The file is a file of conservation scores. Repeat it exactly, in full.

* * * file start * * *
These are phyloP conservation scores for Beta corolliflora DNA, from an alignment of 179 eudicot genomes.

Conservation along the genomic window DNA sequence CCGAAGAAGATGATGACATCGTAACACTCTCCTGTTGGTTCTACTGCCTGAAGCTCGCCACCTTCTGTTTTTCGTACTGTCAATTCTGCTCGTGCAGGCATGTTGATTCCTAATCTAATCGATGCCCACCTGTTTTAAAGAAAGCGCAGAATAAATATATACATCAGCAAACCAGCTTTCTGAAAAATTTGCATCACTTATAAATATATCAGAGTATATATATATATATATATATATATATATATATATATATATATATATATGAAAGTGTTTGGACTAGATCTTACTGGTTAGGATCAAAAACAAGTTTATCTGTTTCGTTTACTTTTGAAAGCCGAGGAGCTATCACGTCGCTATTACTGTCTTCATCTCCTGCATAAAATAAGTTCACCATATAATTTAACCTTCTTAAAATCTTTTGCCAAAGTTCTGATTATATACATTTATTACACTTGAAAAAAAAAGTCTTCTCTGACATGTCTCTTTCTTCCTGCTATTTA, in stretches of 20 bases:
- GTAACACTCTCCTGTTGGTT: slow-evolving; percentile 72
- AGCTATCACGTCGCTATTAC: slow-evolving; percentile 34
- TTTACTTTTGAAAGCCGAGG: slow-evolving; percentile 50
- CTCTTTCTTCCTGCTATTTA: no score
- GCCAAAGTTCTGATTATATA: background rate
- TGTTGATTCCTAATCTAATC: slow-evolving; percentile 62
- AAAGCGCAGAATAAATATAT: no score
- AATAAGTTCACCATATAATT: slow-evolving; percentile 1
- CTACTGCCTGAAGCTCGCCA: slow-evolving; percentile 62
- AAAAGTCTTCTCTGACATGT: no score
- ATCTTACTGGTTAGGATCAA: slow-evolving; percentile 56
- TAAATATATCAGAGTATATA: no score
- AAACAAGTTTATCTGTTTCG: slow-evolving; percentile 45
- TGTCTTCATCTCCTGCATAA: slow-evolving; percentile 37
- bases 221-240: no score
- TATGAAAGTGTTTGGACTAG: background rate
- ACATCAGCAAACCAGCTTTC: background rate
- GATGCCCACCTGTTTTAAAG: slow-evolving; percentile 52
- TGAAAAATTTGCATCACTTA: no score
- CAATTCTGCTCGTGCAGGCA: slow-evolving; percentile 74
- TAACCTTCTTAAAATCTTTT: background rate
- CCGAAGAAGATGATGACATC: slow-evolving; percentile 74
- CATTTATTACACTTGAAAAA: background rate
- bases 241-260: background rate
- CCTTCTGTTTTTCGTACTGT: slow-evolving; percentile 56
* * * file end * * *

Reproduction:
These are phyloP conservation scores for Beta corolliflora DNA, from an alignment of 179 eudicot genomes.

Conservation along the genomic window DNA sequence CCGAAGAAGATGATGACATCGTAACACTCTCCTGTTGGTTCTACTGCCTGAAGCTCGCCACCTTCTGTTTTTCGTACTGTCAATTCTGCTCGTGCAGGCATGTTGATTCCTAATCTAATCGATGCCCACCTGTTTTAAAGAAAGCGCAGAATAAATATATACATCAGCAAACCAGCTTTCTGAAAAATTTGCATCACTTATAAATATATCAGAGTATATATATATATATATATATATATATATATATATATATATATATATATGAAAGTGTTTGGACTAGATCTTACTGGTTAGGATCAAAAACAAGTTTATCTGTTTCGTTTACTTTTGAAAGCCGAGGAGCTATCACGTCGCTATTACTGTCTTCATCTCCTGCATAAAATAAGTTCACCATATAATTTAACCTTCTTAAAATCTTTTGCCAAAGTTCTGATTATATACATTTATTACACTTGAAAAAAAAAGTCTTCTCTGACATGTCTCTTTCTTCCTGCTATTTA, in stretches of 20 bases:
- GTAACACTCTCCTGTTGGTT: slow-evolving; percentile 72
- AGCTATCACGTCGCTATTAC: slow-evolving; percentile 34
- TTTACTTTTGAAAGCCGAGG: slow-evolving; percentile 50
- CTCTTTCTTCCTGCTATTTA: no score
- GCCAAAGTTCTGATTATATA: background rate
- TGTTGATTCCTAATCTAATC: slow-evolving; percentile 62
- AAAGCGCAGAATAAATATAT: no score
- AATAAGTTCACCATATAATT: slow-evolving; percentile 1
- CTACTGCCTGAAGCTCGCCA: slow-evolving; percentile 62
- AAAAGTCTTCTCTGACATGT: no score
- ATCTTACTGGTTAGGATCAA: slow-evolving; percentile 56
- TAAATATATCAGAGTATATA: no score
- AAACAAGTTTATCTGTTTCG: slow-evolving; percentile 45
- TGTCTTCATCTCCTGCATAA: slow-evolving; percentile 37
- bases 221-240: no score
- TATGAAAGTGTTTGGACTAG: background rate
- ACATCAGCAAACCAGCTTTC: background rate
- GATGCCCACCTGTTTTAAAG: slow-evolving; percentile 52
- TGAAAAATTTGCATCACTTA: no score
- CAATTCTGCTCGTGCAGGCA: slow-evolving; percentile 74
- TAACCTTCTTAAAATCTTTT: background rate
- CCGAAGAAGATGATGACATC: slow-evolving; percentile 74
- CATTTATTACACTTGAAAAA: background rate
- bases 241-260: background rate
- CCTTCTGTTTTTCGTACTGT: slow-evolving; percentile 56